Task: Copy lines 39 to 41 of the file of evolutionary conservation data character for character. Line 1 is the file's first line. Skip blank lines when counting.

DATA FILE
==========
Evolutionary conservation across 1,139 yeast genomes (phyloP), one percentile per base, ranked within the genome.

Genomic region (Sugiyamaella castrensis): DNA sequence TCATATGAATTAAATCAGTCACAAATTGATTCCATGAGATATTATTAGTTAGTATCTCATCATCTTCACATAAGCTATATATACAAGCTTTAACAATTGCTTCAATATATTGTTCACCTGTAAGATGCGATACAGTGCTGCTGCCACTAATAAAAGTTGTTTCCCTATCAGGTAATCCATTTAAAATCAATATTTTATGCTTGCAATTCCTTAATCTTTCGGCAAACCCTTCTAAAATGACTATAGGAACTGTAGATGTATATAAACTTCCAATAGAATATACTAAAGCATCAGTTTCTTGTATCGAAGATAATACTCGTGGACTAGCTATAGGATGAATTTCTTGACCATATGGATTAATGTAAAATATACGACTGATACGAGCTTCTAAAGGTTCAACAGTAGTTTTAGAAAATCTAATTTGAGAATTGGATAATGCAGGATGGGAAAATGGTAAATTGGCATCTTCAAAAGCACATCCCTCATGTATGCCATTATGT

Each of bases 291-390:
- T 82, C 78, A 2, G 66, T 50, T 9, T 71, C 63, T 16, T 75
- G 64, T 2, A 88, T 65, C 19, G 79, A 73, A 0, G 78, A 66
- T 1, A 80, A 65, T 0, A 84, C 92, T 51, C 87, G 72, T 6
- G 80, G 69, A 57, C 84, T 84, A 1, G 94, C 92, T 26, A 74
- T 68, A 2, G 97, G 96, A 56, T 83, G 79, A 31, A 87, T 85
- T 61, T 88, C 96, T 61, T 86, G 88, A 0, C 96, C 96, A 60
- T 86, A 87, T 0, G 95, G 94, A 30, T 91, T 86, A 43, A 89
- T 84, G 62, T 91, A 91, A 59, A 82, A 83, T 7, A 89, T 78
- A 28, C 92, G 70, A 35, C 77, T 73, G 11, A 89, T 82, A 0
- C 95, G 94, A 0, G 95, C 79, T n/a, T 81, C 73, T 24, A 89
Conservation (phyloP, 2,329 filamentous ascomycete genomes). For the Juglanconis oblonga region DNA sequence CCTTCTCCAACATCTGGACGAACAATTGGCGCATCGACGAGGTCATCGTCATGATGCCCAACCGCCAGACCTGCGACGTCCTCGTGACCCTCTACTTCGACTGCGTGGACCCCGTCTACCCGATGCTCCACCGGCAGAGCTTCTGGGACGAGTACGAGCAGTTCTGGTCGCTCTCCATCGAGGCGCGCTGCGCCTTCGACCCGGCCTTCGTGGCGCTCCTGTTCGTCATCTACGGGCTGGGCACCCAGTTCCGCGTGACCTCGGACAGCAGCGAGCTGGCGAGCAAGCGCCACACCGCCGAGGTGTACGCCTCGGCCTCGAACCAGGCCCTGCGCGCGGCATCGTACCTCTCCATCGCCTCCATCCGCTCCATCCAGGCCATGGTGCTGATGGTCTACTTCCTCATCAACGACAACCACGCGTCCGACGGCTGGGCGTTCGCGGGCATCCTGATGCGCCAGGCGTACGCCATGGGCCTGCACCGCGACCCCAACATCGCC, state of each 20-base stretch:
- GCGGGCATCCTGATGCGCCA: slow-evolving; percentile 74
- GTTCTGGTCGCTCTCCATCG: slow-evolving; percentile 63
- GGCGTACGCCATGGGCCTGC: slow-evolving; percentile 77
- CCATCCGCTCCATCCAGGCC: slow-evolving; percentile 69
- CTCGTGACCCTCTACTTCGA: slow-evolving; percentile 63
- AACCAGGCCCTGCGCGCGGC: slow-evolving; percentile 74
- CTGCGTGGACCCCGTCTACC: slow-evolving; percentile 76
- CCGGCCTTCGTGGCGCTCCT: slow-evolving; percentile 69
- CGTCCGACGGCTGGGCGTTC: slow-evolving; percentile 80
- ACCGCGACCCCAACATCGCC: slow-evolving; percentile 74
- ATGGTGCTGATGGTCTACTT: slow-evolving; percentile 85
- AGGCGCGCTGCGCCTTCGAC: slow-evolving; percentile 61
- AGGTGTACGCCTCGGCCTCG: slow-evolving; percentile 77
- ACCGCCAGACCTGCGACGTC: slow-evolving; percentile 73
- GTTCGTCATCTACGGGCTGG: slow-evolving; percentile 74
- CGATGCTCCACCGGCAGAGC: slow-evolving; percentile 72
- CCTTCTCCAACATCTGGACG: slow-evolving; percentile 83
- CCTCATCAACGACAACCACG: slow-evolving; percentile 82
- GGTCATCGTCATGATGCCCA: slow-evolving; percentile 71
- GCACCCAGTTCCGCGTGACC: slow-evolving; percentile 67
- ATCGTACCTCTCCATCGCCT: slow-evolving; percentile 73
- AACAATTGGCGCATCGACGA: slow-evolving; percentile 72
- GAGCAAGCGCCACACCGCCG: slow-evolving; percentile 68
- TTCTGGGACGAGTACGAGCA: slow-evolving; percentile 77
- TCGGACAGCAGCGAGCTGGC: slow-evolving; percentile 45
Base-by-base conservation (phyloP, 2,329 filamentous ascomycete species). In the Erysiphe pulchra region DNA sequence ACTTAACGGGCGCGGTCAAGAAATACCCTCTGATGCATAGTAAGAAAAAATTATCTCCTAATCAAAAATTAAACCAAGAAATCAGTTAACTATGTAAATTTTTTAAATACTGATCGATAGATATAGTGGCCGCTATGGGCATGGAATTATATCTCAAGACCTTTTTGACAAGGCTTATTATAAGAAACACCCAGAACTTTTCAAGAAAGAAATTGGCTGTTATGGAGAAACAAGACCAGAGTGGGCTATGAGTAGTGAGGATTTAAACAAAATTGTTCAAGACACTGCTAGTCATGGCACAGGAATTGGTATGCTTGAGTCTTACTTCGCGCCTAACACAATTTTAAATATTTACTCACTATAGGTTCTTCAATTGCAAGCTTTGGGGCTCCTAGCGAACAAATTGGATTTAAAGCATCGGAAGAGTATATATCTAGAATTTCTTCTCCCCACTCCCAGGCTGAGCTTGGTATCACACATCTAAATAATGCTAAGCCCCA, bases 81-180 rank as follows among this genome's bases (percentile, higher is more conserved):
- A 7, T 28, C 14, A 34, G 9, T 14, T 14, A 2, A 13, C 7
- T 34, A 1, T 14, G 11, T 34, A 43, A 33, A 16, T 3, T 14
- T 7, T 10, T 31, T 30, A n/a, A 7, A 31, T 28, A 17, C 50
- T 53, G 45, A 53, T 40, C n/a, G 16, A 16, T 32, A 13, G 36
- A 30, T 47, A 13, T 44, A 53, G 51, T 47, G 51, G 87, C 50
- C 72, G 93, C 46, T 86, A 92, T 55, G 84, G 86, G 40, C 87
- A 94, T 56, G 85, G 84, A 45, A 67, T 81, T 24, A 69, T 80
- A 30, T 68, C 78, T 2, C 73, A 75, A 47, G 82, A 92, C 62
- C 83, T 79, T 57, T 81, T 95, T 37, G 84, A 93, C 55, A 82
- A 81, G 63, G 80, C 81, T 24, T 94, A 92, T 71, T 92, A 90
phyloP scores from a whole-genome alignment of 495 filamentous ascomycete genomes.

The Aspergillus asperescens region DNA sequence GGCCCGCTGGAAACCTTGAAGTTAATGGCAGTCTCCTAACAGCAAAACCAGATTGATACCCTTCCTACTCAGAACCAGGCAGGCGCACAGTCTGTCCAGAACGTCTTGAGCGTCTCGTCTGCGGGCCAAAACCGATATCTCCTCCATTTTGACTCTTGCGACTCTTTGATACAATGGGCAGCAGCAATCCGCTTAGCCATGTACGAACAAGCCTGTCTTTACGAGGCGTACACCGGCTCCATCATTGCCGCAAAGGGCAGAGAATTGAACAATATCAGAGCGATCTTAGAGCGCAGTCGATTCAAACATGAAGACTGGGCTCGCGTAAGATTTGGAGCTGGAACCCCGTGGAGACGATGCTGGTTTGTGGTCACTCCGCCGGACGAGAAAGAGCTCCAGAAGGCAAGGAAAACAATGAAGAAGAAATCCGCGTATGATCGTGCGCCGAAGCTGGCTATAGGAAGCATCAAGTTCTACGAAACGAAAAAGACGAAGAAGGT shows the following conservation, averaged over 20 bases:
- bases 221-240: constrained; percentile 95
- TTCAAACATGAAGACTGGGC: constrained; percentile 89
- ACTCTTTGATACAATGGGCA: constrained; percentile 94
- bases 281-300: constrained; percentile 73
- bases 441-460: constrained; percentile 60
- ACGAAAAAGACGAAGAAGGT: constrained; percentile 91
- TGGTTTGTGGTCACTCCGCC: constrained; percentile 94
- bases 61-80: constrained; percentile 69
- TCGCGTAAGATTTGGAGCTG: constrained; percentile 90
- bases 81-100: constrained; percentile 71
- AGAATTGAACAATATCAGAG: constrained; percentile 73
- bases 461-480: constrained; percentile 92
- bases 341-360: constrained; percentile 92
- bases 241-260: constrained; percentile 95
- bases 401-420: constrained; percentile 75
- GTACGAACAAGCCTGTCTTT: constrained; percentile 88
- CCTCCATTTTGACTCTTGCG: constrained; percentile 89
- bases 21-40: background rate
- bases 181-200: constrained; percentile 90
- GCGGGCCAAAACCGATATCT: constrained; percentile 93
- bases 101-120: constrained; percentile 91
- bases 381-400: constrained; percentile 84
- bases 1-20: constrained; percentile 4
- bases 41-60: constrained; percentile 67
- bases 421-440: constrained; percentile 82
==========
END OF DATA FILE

- TCGGACAGCAGCGAGCTGGC: slow-evolving; percentile 45
Base-by-base conservation (phyloP, 2,329 filamentous ascomycete species). In the Erysiphe pulchra region DNA sequence ACTTAACGGGCGCGGTCAAGAAATACCCTCTGATGCATAGTAAGAAAAAATTATCTCCTAATCAAAAATTAAACCAAGAAATCAGTTAACTATGTAAATTTTTTAAATACTGATCGATAGATATAGTGGCCGCTATGGGCATGGAATTATATCTCAAGACCTTTTTGACAAGGCTTATTATAAGAAACACCCAGAACTTTTCAAGAAAGAAATTGGCTGTTATGGAGAAACAAGACCAGAGTGGGCTATGAGTAGTGAGGATTTAAACAAAATTGTTCAAGACACTGCTAGTCATGGCACAGGAATTGGTATGCTTGAGTCTTACTTCGCGCCTAACACAATTTTAAATATTTACTCACTATAGGTTCTTCAATTGCAAGCTTTGGGGCTCCTAGCGAACAAATTGGATTTAAAGCATCGGAAGAGTATATATCTAGAATTTCTTCTCCCCACTCCCAGGCTGAGCTTGGTATCACACATCTAAATAATGCTAAGCCCCA, bases 81-180 rank as follows among this genome's bases (percentile, higher is more conserved):
- A 7, T 28, C 14, A 34, G 9, T 14, T 14, A 2, A 13, C 7